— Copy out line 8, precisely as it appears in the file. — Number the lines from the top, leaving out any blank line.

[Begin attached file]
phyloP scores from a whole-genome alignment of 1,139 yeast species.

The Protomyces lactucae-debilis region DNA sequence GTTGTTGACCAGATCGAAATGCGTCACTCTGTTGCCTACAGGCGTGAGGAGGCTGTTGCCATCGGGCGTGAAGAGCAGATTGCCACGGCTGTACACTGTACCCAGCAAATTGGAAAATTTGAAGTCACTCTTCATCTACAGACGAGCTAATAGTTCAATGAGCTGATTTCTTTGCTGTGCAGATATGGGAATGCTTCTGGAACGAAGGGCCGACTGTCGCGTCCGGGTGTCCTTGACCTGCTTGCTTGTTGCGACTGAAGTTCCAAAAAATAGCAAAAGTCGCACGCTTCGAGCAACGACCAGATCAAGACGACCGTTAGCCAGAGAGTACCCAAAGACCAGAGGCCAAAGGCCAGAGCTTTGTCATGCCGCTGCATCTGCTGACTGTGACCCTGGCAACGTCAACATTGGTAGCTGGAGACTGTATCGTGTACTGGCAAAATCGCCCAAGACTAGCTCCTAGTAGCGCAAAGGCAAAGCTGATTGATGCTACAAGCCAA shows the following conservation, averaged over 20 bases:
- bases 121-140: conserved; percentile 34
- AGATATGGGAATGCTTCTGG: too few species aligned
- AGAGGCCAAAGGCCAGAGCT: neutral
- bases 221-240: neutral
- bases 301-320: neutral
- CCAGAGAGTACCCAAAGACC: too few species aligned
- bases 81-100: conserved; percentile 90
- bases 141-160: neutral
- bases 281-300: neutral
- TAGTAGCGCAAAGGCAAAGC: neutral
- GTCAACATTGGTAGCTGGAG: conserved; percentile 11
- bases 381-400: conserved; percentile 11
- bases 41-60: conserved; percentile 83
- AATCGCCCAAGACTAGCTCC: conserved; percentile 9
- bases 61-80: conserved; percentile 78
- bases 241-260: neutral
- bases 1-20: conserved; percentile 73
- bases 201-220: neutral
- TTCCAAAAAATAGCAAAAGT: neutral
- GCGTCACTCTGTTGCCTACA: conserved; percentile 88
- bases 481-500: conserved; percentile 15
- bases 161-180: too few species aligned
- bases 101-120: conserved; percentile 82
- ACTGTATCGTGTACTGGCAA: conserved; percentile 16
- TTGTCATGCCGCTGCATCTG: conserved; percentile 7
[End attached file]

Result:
- CCAGAGAGTACCCAAAGACC: too few species aligned